Quandongs, also known as a Native Peach, are a popular bush food and are native to many parts of Australia, including our area!
Once established, they produce an abundance of small, bright red fruits, approximately two centimetres in diameter.
Inside the fruit is a large seed that is only marginally smaller than the fruit. Quandongs are an excellent source of vitamins and antioxidants – a native superfood!
The fruit can be used in pies, jellies and jams and can also be eaten fresh, although be aware they are quite tart in flavour much like Rhubarb. There has been a recent surge in popularity for using bush tucker foods, and Quandongs are up there with one of the most popular.
The price of fresh Quandongs can reach into hundreds of dollars per kilo! It’s definitely worth having a go at growing your own.
Quandongs grow as a large shrub to small tree (approximately two to six metres) and are what’s known as a parasitic plant. That is, they require a host plant that they can attach to the host roots to extract water and nutrients.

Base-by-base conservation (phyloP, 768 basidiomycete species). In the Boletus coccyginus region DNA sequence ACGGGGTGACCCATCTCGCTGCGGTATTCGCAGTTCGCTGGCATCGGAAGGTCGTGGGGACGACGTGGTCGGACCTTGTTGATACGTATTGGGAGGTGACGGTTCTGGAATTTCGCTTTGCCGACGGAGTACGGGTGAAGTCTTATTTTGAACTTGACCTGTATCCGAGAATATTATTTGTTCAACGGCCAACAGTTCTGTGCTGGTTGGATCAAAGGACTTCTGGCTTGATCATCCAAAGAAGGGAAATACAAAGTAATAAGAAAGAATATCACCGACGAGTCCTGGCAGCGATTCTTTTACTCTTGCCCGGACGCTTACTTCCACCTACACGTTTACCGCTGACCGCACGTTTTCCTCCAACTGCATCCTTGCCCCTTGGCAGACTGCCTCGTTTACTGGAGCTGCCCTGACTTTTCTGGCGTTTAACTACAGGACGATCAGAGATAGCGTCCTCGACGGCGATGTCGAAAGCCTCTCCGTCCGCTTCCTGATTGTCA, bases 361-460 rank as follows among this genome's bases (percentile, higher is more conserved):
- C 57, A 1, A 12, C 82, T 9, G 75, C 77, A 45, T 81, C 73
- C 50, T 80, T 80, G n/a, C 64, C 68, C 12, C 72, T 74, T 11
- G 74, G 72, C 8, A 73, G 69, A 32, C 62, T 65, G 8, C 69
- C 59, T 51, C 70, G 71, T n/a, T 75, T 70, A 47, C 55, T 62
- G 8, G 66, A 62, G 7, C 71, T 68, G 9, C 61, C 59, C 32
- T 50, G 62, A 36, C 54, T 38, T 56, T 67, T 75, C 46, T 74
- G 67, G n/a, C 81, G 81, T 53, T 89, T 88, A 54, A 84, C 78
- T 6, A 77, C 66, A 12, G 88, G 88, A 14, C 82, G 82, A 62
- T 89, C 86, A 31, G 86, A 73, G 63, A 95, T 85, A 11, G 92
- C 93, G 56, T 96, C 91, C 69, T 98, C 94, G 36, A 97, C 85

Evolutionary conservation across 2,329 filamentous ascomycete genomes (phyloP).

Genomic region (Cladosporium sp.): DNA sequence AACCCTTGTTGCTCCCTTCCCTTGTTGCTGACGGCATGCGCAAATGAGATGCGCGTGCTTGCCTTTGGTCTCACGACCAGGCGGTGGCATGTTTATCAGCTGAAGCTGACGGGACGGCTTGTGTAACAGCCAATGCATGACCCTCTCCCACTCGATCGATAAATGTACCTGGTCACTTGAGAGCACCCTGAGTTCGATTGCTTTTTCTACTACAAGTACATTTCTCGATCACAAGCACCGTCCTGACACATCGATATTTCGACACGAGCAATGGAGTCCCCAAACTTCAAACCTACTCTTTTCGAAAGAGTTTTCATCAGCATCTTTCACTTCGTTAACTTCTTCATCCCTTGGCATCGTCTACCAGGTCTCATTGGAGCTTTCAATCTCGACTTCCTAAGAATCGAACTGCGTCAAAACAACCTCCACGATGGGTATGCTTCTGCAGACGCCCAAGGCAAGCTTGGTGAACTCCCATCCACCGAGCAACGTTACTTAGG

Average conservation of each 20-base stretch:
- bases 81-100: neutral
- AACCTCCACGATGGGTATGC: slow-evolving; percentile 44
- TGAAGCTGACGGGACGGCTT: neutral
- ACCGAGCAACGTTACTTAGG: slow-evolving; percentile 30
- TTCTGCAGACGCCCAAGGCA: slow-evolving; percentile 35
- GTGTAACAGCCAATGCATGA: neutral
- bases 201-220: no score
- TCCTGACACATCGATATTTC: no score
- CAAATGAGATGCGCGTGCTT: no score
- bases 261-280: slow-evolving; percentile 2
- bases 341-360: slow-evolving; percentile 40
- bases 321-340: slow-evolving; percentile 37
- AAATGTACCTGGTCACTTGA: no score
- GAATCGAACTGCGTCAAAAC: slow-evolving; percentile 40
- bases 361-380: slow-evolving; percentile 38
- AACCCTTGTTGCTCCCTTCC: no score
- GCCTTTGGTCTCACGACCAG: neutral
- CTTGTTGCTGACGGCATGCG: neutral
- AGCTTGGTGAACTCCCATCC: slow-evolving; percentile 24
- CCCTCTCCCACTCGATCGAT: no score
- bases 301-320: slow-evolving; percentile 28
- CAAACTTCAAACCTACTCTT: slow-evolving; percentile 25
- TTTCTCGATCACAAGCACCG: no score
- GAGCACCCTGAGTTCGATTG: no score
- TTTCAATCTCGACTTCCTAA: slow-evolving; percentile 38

Basically this means when you plant a Quandong, you also need to have an existing appropriate host plant or need to plant a host plant a few metres away- favourites include: Acacias, Casuarinas and Myoporum. Quandongs can be very difficult to propagate from seed, however once established, they are very hardy and tolerate nutrient poor soils, drought and are even salt tolerant. They enjoy a full sun position in a well-drained soil.
As a child we grew up with a couple of Quandong trees in our backyard at Tanunda. The tree would get loaded with Quandongs and my mum would make the best Quandong pie!
If you have any good gardening old wive’s tales, feel free to share them by leaving a comment online on the Barossa Mag’s website.
I do love hearing a good tale!
In the meantime, happy gardening!